History of Tonic
In the early 19th century, when big game hunting was still cool and the field of dental hygiene was still in its infancy, the British army seemed to very much enjoy conquering the entire world. At the time however, one of the main obstacles to total world domination was malaria – a disease spread by mosquitos in warmer climates. To combat the effects of malaria, the British soon learned that the prophylactic, malaria-suppressing properties of quinine - found in its natural state in the bark of the Cinchona tree - were without parallel.
Soon enough, cinchona plantations sprang up all across India and the British officers were issued rations of gin (for morale), cinchona bark (to help with symptoms of malaria) and citrus fruit - usually a lime (for scurvy).
In their infinite wisdom, the officers chose not to gulp down the bitter tasting cinchona on its own as they were supposed to, instead choosing to combine their gin, lime and cinchona into one morale-boosting, anti-malarial super potion. Unbeknownst to them at the time, they had just invented the greatest drink in the history of civilisation, the Gin & Tonic.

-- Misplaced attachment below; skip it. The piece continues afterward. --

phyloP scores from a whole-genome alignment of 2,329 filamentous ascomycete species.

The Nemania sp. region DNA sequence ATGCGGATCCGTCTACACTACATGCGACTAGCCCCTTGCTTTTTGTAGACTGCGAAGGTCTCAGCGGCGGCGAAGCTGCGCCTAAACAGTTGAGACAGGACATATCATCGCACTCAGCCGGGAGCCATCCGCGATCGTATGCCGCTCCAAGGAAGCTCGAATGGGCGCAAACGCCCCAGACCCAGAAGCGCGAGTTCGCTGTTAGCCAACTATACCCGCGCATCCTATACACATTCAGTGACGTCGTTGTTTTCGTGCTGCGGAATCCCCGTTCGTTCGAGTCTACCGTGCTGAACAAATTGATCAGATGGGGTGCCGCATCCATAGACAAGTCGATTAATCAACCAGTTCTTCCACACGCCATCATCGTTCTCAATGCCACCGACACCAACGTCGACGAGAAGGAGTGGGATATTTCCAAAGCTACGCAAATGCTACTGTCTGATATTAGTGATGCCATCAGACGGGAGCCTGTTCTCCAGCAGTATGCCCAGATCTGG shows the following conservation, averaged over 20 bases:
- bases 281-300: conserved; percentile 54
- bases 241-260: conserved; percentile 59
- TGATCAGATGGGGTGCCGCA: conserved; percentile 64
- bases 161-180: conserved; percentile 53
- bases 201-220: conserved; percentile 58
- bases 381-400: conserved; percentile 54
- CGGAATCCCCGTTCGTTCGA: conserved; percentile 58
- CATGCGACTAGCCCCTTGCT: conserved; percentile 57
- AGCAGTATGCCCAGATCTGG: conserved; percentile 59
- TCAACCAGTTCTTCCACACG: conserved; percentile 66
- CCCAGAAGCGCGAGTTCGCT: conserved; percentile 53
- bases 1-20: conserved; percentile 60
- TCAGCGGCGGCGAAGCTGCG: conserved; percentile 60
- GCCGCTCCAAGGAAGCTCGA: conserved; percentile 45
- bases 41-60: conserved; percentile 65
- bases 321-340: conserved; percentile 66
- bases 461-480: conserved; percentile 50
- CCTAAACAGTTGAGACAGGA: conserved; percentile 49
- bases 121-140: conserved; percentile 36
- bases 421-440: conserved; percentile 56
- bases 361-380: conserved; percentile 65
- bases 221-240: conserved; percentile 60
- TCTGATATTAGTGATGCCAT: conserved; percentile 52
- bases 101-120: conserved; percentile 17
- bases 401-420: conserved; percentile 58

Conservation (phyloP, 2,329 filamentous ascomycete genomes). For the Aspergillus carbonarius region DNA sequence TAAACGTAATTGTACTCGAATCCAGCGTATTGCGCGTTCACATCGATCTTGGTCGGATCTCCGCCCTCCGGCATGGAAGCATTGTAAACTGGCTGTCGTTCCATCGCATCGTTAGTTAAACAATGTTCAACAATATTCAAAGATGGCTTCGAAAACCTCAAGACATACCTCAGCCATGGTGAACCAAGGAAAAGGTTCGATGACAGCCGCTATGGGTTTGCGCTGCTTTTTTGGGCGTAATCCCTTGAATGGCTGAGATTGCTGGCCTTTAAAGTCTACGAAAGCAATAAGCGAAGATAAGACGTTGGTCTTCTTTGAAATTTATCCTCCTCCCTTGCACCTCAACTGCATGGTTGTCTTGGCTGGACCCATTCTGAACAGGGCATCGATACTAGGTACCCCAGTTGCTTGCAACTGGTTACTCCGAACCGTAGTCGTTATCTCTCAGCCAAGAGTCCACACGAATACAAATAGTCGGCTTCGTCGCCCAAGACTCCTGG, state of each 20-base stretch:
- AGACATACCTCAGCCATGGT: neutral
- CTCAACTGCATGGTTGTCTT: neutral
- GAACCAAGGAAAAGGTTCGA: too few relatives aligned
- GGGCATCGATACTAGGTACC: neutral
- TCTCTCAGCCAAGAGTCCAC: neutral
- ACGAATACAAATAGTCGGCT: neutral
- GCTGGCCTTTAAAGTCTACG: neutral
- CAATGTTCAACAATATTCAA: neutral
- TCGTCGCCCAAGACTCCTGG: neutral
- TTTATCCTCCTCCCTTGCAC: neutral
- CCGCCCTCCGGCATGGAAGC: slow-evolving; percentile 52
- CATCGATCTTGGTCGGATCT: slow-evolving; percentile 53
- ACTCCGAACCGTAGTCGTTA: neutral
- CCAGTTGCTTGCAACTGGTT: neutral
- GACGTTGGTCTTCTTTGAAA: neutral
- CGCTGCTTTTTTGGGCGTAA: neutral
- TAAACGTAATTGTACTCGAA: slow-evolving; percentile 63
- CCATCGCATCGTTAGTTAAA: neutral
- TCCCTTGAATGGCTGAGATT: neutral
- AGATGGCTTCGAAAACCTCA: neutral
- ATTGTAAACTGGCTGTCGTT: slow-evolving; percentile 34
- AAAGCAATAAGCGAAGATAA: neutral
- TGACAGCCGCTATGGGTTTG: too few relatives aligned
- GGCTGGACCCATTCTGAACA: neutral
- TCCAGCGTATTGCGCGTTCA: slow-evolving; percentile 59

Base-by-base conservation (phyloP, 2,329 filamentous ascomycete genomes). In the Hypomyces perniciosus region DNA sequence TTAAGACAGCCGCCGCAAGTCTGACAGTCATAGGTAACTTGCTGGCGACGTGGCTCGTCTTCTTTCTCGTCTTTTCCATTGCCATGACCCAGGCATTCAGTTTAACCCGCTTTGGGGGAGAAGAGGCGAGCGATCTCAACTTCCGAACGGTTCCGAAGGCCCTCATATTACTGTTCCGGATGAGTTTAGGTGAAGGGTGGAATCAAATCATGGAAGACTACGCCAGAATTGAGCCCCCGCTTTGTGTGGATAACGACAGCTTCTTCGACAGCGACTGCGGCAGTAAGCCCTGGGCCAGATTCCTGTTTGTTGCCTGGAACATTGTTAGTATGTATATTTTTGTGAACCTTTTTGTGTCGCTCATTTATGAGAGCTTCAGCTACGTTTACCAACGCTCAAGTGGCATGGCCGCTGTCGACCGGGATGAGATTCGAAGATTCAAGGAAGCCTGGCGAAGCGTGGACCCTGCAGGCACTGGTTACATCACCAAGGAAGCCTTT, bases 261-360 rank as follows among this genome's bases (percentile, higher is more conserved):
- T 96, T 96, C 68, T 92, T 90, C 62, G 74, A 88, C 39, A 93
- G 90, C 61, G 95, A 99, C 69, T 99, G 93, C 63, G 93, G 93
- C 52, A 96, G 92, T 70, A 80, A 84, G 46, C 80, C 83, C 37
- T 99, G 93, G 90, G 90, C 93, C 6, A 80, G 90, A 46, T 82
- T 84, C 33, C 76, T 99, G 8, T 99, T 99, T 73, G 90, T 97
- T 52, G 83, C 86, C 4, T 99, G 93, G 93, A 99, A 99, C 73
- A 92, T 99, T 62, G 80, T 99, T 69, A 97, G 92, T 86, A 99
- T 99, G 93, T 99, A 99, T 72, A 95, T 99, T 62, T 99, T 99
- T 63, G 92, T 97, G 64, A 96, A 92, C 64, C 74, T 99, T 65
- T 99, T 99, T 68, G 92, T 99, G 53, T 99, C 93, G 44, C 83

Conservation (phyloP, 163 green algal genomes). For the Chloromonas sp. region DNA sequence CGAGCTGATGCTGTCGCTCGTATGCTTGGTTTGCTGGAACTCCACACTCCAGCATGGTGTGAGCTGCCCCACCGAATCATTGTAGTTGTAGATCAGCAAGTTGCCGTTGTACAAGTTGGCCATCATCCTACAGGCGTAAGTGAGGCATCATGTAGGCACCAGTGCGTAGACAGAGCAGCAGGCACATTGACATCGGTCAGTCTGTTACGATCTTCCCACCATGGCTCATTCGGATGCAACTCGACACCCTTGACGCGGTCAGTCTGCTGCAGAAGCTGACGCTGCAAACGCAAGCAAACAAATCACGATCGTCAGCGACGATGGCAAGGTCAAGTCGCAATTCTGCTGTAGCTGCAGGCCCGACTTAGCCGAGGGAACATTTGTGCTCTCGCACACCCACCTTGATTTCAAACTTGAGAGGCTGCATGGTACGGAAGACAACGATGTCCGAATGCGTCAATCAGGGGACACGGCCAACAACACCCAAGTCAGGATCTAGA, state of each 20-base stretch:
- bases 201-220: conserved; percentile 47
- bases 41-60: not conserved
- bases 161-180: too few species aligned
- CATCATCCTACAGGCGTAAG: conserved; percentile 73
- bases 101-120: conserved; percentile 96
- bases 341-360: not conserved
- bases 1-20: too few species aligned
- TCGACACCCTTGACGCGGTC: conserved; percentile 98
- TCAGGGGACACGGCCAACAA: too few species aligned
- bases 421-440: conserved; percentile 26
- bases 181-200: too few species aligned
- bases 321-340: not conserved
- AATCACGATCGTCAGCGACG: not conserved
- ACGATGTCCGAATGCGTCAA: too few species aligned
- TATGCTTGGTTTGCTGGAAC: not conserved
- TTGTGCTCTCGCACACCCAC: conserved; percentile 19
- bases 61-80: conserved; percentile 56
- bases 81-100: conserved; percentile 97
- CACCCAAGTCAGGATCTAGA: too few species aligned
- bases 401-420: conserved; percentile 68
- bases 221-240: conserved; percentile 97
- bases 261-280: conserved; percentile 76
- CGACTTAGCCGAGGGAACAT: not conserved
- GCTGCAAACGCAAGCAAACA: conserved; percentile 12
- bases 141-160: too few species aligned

The Gin & tonic soon became a drink that was synonymous with the British Empire and everything it represented (i.e. lounging about in the sun waiting for something to happen, playing tennis and talking about the good old days). Nowadays, when you hear the term Indian Tonic, it usually refers to a classic-style tonic with robust bitterness, a good dash of sugar and a zesty hit of citrus.